With two votes on Thursday afternoon, the House of Commons finished debating the EU Withdrawal Bill. The Bill now goes to the House of Lords for their consideration, but it’s now almost a certainty that we will be leaving the EU on 31 January 2020.

I’ve now voted 14 times in the House of Commons - and every single one was to deliver the manifesto commitment that I stood on: to get Brexit done.

Voting in the Commons is a very strange affair. You have seven minutes to cram into a voting lobby (a posh corridor) before shuffling down to a clerk, telling them your name, and registering your vote. One corridor is to vote for the motion (the Aye lobby) and one is to vote against (the No lobby).

Like many rituals in the House of Commons, the act of doing it feels both momentous and also vaguely ridiculous. As you’re tramping through a crowd at 10pm to vote, you can’t help but wonder whether doing so by email or text might be better. But then you rub shoulders with the Health Secretary and have an opportunity to strike up a conversation about dental provision in Furness, and you realise why it’s valuable.

But politics goes on.

Since those votes, I’ve had many messages and tweets asking why, in voting for Brexit, I’ve denied people the right to study in Europe under the Erasmus scheme, or denied child refugees the right to join their families, or why I support watering down workers rights.

The answer is that I don’t.

The WA commits us to Erasmus+ until it naturally comes to an end in 2021 and we have stated that we hope to be involved in the successor programme that follows it.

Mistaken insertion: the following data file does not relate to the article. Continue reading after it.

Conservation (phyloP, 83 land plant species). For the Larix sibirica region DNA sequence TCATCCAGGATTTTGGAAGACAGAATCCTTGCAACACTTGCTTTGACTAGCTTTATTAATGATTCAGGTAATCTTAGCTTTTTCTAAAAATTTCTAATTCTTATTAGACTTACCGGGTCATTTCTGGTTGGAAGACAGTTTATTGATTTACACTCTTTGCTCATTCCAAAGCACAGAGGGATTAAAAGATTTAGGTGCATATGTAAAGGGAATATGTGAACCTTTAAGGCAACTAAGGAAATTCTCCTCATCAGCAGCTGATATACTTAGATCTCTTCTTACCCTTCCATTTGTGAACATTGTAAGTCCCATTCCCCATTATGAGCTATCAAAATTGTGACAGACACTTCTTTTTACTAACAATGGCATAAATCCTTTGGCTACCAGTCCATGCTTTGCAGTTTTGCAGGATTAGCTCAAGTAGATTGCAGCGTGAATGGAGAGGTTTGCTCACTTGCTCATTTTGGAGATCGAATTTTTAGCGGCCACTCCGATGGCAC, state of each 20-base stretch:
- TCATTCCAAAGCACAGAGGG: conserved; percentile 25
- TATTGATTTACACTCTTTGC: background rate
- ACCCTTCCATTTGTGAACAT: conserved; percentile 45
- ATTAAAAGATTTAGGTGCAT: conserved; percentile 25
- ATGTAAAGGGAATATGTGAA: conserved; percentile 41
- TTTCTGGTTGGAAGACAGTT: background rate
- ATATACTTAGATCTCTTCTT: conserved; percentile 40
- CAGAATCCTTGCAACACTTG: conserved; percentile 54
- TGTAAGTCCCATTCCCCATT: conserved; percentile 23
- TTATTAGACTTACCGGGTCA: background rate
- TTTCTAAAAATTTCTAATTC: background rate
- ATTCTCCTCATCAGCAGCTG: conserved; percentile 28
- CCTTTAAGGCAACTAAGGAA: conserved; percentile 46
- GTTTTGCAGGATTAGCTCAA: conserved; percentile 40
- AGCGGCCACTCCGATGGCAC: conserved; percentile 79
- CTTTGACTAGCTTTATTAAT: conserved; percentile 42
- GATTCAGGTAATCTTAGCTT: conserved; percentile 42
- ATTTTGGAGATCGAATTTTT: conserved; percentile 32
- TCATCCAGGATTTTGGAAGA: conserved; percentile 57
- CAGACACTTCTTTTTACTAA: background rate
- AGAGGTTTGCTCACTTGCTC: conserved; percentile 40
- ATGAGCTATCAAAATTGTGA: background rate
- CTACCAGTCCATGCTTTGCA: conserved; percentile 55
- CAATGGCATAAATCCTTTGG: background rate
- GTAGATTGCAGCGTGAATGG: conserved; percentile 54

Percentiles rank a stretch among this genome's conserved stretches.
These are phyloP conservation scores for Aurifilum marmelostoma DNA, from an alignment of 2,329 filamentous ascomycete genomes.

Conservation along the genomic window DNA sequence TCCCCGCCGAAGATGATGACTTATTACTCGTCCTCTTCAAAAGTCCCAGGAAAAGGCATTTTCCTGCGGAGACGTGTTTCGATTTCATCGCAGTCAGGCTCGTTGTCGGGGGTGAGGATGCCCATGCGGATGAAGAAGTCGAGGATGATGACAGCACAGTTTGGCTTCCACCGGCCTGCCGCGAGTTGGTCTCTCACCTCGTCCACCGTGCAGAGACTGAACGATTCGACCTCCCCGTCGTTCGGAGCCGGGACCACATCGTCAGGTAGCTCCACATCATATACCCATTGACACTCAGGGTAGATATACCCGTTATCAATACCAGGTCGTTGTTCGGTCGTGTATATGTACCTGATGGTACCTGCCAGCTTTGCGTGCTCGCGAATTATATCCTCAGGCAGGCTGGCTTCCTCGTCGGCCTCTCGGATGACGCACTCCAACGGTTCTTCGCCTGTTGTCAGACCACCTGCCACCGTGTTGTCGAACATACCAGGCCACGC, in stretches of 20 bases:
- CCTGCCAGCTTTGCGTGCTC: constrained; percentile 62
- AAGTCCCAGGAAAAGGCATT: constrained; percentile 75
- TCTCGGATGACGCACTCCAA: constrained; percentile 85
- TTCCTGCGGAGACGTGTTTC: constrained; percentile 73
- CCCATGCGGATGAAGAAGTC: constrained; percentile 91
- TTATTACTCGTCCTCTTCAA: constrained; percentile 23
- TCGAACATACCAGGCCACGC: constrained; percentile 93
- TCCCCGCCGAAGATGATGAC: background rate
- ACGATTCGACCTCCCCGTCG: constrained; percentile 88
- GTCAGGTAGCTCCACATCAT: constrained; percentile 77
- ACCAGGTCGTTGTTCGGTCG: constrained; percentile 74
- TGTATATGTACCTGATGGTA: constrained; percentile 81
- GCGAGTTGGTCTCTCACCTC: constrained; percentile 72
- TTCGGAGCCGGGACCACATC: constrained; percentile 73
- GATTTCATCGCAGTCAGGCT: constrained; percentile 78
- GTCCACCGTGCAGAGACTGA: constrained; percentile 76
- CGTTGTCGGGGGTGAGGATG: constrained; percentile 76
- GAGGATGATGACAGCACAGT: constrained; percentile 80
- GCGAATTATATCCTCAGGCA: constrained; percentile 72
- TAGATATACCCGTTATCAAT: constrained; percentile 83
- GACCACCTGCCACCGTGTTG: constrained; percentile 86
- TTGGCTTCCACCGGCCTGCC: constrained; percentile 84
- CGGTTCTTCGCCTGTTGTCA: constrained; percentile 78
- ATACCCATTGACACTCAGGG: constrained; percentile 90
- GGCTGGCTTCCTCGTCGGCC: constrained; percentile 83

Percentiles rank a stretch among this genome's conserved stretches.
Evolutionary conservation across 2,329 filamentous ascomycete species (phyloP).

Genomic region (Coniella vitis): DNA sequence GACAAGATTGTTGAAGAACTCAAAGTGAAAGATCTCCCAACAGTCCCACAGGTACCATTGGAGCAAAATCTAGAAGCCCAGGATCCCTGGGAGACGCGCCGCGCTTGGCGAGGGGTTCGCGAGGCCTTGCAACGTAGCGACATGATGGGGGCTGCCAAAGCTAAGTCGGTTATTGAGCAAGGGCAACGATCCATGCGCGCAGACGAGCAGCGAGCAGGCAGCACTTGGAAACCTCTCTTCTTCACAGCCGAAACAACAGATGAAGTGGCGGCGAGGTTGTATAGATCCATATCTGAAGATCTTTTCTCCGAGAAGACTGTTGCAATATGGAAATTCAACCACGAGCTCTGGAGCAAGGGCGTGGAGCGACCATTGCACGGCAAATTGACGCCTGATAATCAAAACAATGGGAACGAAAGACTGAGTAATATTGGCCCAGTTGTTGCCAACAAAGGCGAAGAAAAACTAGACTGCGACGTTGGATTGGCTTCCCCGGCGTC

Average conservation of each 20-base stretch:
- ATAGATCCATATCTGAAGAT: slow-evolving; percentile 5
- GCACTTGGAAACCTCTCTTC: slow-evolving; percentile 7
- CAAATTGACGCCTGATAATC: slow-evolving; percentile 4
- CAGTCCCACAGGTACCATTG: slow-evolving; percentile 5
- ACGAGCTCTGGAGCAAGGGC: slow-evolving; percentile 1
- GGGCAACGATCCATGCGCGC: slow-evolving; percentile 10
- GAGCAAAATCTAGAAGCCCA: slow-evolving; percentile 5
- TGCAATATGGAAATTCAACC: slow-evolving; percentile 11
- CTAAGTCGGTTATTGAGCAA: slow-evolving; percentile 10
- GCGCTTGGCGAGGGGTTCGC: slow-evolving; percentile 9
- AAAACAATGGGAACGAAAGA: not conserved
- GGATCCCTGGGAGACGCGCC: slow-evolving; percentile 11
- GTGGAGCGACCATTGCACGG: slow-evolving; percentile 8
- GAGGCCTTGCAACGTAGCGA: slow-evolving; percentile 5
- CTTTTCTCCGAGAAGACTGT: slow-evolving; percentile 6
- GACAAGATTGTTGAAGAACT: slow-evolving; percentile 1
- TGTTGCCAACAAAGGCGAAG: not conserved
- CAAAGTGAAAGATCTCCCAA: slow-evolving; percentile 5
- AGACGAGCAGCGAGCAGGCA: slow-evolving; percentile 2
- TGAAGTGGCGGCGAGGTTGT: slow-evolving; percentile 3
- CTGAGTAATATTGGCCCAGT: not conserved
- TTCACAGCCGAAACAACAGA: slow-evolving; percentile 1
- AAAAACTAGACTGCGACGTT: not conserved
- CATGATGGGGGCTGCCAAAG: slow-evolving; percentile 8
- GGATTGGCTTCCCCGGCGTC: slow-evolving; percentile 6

And as the PM stated in the Chamber, in writing and on TV, we remain absolutely committed to re-uniting families and protecting refugee children. That commitment will be enshrined in the upcoming Immigration Bill.

In many areas we already go over and above the EU requirements on workers rights and it’s simply not in our interest to water them down or reduce them. They will be protected in the Employment Bill, scheduled for later this year.

In a job that has a very steep learning curve, this has been a crucial lesson for me - that the opposition will table amendments that they know don’t belong there, and that will be defeated, purely to make headlines. All while voting against Brexit again, as they did again on Thursday afternoon.

I voted against those amendments, not because I disagree with their aims but because they don’t belong in a Bill about Brexit. But also because the issues that they’re focussed on are already commitments by this government and will be enshrined in other laws.

Perhaps naively - almost certainly naively - I had hoped that the campaigning politics of the election would end when we got into Parliament, but sadly not. It’s perhaps a useful lesson to us all to consider that there’s generally two sides to every story.